In a move to adjust to the dynamic needs of its modern operational environment, the Air Force Research Laboratory recently formed a new “one-stop shop” to coalesce all of the partnership activities previously spread across varying areas in its vast organization.
The new Strategic Partnering Directorate — or AFRL/SP — combines some elements of the lab’s current Small Business Directorate and all parts of its Plans and Programs Directorate – Partnering Division, or XPP, into one fresh unit.
This new hub is not meant to replace any of those existing components, according to AFRL Small Business Director Brian McJilton. Instead, AFRL/SP is designed to streamline processes and enable a more integrated approach to collaboration, he said, so that the lab can “partner at the speed of need” to further accelerate the military’s deployments of emerging and critical technologies.
“The AFRL Strategic Partnering Directorate will ultimately eliminate ambiguity of where to get answers regarding partnership activities and strengthen partnerships across the enterprise,” McJilton told DefenseScoop.
“This new office is specifically built to focus on leveraging partnerships in new and innovative ways to meet AFRL’s mission,” he added — noting that it is unique in that it will “support the partnership needs of two services: the U.S. Air Force and U.S. Space Force.”
With a staff of more than 11,500, AFRL develops and refines next-generation technologies to support service members in air, space and cyberspace.
The lab’s new SP Directorate is a product of the Air Force’s Science and Technology Strategy, McJilton noted, and it is also fused with Secretary Frank Kendall’s top operational imperatives, the immediate priorities that must be confronted to prepare the force for future, more tech-driven fights.
“As the Department of the Air Force shifts focus toward addressing the Secretary of the Air Force operational imperatives and addresses the increased pacing threat from our adversaries, there is an increased need to amplify current and future partnerships to accelerate and better leverage science and technology activities within our enterprise,” he told DefenseScoop.
Officials at AFRL recognize that a majority of its more than 2,250 active collaborations are driven at the subject matter expert level and are focused on accomplishing localized lab missions — at the individual level. So, McJilton said, the goal of the newly established directorate is to “capture and scale best practice activities in a single organization to best enable strategic partnerships across the AFRL enterprise.”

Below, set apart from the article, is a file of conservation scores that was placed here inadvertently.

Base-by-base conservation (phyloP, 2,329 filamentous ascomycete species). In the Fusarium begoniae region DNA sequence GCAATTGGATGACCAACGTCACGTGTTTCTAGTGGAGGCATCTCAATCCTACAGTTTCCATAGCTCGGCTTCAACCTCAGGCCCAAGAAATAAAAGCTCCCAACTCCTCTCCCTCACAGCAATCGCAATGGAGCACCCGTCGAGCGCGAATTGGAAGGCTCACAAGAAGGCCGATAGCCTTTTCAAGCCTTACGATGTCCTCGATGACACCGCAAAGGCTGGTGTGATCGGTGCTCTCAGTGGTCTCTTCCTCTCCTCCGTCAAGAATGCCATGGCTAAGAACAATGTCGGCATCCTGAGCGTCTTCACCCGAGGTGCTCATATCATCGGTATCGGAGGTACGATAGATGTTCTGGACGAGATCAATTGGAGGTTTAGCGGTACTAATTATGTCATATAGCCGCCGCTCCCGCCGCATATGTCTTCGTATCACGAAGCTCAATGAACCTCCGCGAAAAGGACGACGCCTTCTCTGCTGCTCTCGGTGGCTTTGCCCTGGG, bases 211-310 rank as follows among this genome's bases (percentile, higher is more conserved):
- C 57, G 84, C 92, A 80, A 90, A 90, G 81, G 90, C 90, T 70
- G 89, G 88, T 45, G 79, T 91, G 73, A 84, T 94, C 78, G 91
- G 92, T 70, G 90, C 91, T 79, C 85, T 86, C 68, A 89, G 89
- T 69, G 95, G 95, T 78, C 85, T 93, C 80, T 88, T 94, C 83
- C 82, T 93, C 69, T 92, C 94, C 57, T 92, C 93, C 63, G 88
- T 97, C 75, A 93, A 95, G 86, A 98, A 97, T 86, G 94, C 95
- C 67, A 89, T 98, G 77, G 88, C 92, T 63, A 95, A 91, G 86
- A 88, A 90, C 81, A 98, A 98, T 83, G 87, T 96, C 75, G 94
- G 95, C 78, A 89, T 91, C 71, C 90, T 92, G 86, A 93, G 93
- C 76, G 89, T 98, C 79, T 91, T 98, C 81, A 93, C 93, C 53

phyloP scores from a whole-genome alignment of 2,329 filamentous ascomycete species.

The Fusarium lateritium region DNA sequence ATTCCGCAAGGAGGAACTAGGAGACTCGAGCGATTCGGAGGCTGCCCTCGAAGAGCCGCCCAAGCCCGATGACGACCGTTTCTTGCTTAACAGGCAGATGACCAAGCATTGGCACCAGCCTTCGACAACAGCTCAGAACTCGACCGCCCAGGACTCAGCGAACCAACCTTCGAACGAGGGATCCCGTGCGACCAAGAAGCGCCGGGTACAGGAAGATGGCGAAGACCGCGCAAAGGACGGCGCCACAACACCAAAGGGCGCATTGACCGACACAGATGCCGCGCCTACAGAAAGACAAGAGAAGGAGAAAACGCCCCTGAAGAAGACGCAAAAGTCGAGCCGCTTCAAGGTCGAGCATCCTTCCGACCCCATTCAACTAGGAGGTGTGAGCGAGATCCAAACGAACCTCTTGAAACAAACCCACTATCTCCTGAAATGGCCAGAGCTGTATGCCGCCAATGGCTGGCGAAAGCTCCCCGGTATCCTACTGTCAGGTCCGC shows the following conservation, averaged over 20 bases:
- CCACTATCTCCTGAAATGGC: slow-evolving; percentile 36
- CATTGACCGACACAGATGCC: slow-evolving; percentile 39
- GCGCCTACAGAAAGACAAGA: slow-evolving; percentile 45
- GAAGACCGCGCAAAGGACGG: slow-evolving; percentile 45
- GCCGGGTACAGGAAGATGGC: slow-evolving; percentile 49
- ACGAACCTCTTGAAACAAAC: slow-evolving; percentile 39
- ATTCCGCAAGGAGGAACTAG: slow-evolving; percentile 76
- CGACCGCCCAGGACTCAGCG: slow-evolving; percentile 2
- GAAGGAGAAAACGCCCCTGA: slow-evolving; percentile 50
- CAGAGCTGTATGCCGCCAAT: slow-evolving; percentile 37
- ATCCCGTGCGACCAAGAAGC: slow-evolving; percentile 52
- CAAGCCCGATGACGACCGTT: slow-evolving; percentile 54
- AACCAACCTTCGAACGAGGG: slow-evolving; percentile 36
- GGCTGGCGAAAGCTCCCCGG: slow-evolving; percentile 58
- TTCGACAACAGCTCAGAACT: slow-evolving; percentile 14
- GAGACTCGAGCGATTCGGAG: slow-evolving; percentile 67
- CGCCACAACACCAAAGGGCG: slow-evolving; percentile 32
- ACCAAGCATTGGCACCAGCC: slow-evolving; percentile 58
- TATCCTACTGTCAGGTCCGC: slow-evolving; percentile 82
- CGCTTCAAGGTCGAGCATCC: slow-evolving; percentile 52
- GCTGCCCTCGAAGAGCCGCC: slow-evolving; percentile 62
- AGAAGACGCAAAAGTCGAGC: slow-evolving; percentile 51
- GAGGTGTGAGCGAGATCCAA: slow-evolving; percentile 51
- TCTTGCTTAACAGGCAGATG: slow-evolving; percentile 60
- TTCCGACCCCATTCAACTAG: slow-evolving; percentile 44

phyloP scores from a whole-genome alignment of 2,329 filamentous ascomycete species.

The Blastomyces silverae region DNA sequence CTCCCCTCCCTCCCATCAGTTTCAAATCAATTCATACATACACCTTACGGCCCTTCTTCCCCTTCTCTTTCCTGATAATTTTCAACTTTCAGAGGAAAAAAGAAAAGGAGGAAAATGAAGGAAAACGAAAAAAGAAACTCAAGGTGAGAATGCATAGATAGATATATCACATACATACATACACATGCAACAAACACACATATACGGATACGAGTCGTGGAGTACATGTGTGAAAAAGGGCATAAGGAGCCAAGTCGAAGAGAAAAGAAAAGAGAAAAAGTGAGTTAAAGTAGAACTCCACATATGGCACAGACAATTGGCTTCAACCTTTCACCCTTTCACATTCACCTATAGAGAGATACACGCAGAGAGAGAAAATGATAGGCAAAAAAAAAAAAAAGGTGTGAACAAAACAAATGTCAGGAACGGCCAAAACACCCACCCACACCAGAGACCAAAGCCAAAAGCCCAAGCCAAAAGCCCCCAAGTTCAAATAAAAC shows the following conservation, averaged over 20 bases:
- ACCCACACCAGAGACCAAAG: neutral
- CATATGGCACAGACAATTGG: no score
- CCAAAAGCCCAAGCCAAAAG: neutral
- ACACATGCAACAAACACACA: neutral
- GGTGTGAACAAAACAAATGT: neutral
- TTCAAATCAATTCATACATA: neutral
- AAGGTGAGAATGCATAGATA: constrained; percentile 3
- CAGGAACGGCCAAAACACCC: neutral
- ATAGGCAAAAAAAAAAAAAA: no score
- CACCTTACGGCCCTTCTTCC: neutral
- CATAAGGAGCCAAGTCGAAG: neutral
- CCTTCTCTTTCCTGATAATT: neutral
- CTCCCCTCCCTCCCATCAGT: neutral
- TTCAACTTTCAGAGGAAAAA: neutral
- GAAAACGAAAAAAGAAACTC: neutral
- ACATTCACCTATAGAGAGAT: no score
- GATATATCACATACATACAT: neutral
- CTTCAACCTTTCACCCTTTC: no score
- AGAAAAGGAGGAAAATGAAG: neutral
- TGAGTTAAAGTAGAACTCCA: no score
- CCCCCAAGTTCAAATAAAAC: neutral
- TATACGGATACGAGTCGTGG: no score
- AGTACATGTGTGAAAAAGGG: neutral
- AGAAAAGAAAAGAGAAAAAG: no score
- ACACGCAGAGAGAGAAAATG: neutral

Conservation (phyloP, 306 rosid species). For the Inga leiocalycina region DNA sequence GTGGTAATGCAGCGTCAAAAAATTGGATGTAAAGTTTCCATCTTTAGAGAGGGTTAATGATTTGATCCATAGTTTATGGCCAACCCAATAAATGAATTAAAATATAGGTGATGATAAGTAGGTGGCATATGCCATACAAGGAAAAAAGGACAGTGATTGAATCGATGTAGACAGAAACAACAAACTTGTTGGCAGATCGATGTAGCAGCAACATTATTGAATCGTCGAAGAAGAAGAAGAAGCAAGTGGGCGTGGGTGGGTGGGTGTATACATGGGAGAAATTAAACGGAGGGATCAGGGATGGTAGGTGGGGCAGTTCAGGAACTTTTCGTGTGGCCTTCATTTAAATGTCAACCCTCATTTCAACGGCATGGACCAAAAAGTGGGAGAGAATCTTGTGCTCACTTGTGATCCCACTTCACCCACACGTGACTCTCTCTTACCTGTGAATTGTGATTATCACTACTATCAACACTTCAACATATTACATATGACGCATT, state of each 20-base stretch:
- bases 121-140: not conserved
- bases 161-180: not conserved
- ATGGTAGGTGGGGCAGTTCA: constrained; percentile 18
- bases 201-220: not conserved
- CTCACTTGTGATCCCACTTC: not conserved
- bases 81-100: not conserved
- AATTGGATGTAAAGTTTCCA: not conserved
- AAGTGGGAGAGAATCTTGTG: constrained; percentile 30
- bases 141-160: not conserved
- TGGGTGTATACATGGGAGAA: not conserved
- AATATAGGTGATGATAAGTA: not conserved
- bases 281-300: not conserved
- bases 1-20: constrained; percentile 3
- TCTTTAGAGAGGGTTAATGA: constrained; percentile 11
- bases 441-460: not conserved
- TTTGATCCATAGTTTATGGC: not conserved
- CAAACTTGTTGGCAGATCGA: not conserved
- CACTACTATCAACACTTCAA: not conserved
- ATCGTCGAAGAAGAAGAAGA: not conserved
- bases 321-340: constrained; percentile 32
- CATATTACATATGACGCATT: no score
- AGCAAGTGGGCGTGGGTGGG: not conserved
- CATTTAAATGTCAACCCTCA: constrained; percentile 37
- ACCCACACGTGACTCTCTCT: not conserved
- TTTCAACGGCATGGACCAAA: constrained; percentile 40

It’s also meant to help unify seemingly isolated research needs with broader technological focus areas.
McJilton noted that before this recent restructure, a formerly separate branch under XPP managed domestic partnering, while a different branch under AFRL’s same Plans and Programs functional directorate previously managed international agreements for the lab. Both groups now operate under the new Strategic Partnering Directorate.
“One SP directorate unifies all partnership activities — international and domestic — under one umbrella for an enterprisewide assessment. This will enable AFRL to closely link its partnership portfolio with [the department’s] needs and address the operational imperatives,” McJilton said.
Lab officials engaged with the Air Force Manpower and Personnel Directorate on their organizational change request, after receiving approval from Air Force Materiel Command. That action officially created the all-in-one headquarters functional directorate for AFRL partnerships.
“The realignment was approved Dec. 22, 2022, at the Secretary of the Air Force level. Since that time, the Strategic Partnering Directorate has been working collectively as one organization — a one-stop shop for partnerships,” he confirmed.
Personnel actions are currently ongoing, and AFRL’s job application for a director to lead the SP hub closed on Friday, Feb. 24.
“Expanding AFRL’s scientific presence in innovation hotspots, leveraging research through academic and industry partnerships, creating a more visible Air Force science and technology front door, and strengthening academic, industry and other government agency partnerships both domestically and internationally are key activities of this new organization,” McJilton said.